Music publishing, recorded music
The CEO and chairman of the RIAA has said that the current notice and takedown anti-piracy process is both costly and increasingly pointless. Cary Sherman says the USA’s safe harbor provisions contained in the DMCA have forced labels into a “never-ending game” of whack-a-mole while sites under its protection effectively obtain a discount music licensing system clarly highlighting the frustration the major record labels and their Hollywood counterparts feel about framework designed to facilitate the removal of infringing content on the Internet. Sherman also commemnted on “the flawed licensing regime in which we have to operate” saying “Government-set licensing has enabled services like Sirius XM to use music at below-market rates, based on a decades-old subsidy that has long outlived its purpose” adding “Even worse, under current law, AM/FM radio broadcasters pay absolutely nothing for the sound recordings they use to draw listeners and generate billions of dollars in revenue. In a marketplace that values innovation, it’s ironic that it’s the legacy technologies enjoying government-granted economic benefits and competitive advantage” and “while the music industry has embraced new technology and business models, the beneficiaries of this broken system cling to this antiquated law that was enacted at the turn of the century, well before the modern Internet and today’s most advanced (and unimagined) technologies”.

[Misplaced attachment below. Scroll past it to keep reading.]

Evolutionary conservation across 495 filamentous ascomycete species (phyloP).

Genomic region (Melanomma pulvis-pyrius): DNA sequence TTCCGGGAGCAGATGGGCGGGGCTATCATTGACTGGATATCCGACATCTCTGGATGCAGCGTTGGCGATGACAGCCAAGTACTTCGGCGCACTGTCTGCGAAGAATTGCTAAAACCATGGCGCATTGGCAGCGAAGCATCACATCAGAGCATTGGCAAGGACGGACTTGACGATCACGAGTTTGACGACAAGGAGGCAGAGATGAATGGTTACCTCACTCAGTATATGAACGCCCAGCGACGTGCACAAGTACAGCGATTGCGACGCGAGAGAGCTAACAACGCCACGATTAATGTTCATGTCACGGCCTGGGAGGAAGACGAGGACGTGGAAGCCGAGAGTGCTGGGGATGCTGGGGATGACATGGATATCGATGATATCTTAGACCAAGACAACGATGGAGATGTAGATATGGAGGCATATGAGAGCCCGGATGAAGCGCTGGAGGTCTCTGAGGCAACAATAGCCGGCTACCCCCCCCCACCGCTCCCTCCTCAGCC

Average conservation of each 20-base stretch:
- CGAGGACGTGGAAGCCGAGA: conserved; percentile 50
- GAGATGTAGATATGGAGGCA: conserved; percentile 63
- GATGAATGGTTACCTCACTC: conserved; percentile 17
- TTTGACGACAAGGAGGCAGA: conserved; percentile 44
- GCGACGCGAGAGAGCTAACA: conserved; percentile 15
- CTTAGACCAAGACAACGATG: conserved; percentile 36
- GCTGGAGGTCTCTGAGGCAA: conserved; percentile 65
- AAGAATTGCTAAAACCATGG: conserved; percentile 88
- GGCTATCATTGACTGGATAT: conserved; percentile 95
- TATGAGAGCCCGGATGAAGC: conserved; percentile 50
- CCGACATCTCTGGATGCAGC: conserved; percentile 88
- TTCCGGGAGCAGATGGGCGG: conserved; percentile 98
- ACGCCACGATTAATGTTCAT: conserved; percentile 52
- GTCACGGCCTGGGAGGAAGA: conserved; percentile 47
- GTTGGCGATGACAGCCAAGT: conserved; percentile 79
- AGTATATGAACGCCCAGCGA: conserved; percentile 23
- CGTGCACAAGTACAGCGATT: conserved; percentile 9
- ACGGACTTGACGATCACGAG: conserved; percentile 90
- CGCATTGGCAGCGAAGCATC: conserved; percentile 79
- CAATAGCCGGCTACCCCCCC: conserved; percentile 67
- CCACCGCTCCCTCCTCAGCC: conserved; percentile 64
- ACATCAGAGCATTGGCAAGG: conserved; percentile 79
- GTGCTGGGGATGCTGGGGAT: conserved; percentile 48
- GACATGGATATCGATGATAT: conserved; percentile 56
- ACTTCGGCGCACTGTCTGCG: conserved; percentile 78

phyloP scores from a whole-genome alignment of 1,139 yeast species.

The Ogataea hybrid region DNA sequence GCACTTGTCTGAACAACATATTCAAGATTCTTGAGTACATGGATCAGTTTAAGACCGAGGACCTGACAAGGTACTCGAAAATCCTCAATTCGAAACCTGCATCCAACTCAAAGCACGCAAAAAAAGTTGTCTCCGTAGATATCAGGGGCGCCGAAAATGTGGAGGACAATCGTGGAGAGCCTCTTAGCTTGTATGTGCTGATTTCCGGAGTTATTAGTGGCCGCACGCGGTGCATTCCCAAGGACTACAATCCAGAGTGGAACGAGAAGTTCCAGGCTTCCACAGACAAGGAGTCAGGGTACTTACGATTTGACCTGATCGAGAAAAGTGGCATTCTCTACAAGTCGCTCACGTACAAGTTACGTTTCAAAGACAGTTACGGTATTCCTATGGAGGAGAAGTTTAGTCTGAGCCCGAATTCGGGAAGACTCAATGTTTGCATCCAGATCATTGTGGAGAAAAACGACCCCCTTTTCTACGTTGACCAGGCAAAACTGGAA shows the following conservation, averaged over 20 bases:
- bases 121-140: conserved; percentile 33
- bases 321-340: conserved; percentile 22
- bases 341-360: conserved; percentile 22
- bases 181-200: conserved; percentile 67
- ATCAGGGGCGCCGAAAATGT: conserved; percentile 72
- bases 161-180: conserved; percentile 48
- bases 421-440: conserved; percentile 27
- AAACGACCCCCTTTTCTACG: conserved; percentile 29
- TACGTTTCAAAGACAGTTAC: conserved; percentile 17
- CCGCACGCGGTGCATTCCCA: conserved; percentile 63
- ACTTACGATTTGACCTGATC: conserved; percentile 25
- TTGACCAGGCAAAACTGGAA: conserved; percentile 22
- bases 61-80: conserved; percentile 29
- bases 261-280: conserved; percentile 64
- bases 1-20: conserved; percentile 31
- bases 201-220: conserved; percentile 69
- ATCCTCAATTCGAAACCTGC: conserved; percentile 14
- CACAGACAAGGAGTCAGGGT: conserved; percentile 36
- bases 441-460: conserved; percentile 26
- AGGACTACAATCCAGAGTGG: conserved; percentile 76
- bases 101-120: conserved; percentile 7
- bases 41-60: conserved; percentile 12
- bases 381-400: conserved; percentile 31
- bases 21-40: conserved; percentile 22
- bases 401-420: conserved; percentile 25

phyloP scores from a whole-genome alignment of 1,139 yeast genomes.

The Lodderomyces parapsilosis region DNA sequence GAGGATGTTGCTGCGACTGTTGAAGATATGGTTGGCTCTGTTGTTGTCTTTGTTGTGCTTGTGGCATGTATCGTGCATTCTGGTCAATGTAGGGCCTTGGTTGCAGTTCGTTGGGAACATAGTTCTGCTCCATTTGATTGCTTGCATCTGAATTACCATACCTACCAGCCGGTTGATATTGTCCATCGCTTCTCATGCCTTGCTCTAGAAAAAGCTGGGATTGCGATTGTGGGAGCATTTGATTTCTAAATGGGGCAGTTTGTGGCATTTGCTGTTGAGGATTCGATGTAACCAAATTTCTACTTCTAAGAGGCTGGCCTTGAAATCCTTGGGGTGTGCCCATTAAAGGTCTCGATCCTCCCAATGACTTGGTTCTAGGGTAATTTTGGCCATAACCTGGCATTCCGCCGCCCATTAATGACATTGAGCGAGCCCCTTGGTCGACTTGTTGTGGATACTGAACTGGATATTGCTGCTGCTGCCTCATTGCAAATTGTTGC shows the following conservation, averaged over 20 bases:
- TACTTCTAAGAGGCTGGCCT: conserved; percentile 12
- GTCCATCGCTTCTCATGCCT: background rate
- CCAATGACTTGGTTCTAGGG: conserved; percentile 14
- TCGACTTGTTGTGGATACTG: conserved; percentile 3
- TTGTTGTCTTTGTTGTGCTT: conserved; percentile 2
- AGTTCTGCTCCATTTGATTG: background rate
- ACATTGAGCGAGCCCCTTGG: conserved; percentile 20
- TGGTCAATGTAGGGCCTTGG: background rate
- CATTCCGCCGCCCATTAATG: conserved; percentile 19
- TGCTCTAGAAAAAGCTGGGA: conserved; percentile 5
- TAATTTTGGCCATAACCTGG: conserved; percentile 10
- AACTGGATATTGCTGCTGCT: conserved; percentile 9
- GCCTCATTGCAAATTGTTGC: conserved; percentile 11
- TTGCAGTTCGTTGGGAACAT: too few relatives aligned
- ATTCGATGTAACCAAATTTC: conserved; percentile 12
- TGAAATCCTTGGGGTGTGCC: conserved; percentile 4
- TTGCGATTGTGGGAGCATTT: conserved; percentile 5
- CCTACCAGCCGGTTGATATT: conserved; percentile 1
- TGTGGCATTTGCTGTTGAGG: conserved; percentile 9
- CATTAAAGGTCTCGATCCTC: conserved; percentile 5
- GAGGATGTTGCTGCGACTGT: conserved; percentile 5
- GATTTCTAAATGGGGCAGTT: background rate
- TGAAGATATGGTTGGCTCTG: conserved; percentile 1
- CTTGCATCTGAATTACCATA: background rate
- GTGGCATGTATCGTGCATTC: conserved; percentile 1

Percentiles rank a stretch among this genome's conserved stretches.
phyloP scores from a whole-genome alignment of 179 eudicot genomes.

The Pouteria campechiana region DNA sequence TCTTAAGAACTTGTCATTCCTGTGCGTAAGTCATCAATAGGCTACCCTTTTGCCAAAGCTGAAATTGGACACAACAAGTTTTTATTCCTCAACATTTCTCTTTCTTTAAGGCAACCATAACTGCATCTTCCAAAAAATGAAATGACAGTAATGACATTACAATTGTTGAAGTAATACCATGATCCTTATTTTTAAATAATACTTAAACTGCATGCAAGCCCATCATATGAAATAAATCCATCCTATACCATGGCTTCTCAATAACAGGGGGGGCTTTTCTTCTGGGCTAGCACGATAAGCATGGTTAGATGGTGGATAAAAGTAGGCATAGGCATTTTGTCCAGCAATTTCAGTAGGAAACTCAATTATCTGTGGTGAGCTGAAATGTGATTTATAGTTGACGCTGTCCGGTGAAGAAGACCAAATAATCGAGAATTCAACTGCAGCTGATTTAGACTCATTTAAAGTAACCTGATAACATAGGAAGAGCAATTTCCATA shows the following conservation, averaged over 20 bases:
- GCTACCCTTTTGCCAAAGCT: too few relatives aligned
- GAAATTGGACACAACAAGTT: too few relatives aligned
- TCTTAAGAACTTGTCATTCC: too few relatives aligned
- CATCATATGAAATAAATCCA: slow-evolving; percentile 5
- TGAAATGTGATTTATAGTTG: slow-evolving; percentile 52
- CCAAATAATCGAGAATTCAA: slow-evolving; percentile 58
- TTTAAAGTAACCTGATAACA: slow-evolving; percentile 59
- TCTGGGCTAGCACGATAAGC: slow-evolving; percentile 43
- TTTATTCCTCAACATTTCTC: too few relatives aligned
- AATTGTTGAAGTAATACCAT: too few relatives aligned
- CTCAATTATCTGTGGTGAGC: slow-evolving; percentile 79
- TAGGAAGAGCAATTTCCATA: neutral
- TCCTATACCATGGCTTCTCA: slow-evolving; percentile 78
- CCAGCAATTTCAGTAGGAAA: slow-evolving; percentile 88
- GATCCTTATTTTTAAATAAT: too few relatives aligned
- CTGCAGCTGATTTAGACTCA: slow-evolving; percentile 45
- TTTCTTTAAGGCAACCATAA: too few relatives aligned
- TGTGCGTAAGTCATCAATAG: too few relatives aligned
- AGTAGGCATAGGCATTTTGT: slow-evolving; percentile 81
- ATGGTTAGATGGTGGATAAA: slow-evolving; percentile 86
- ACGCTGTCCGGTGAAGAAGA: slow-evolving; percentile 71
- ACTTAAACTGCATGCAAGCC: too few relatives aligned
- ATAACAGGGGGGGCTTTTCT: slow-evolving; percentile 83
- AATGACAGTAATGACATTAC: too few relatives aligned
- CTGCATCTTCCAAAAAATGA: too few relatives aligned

National Music Publishers Association (NMPA) boss David Israelite, responding to an argument from Pandora which suggested that the majority of US citizens won’t pay for streaming, has said that ‘free’ music is devastating for songwriters saying “Pandora is keeping 54% of its revenue, and sharing only around 4% with the creators who write the songs. That means Pandora believes that delivering songs over an Internet connection is somehow worth more than 13 times the songs themselves. There is no news, no sports, no weather, no comedy – only music. Yet the music creators get less than 5% of the revenue generated from the service” citing Taylor Swift who famously said last year “I’m not willing to contribute my life’s work to an experiment that I don’t feel fairly compensates the writers, producers, artists and creators of this music. And I just don’t agree with perpetuating the perception that music has no value and should be free.” La Roux. tweeted this week: “Thanks for the £100 for this quarter [Spotify] …one more month and I might be able to afford your premium service. Lucky me!” Separately Pandora CEO Brian McAndrews told reporters that Pandora had now paid out a historical $1.5 billion in royalties saying: “I am proud of our enormous royalty contributions, and our progress on building on a broader vision for the future of music. We are very passionate about our mission to help artists find their audience and help listeners find their music – music they love, that moves them, that they personally connect with – and we are achieving significant momentum”.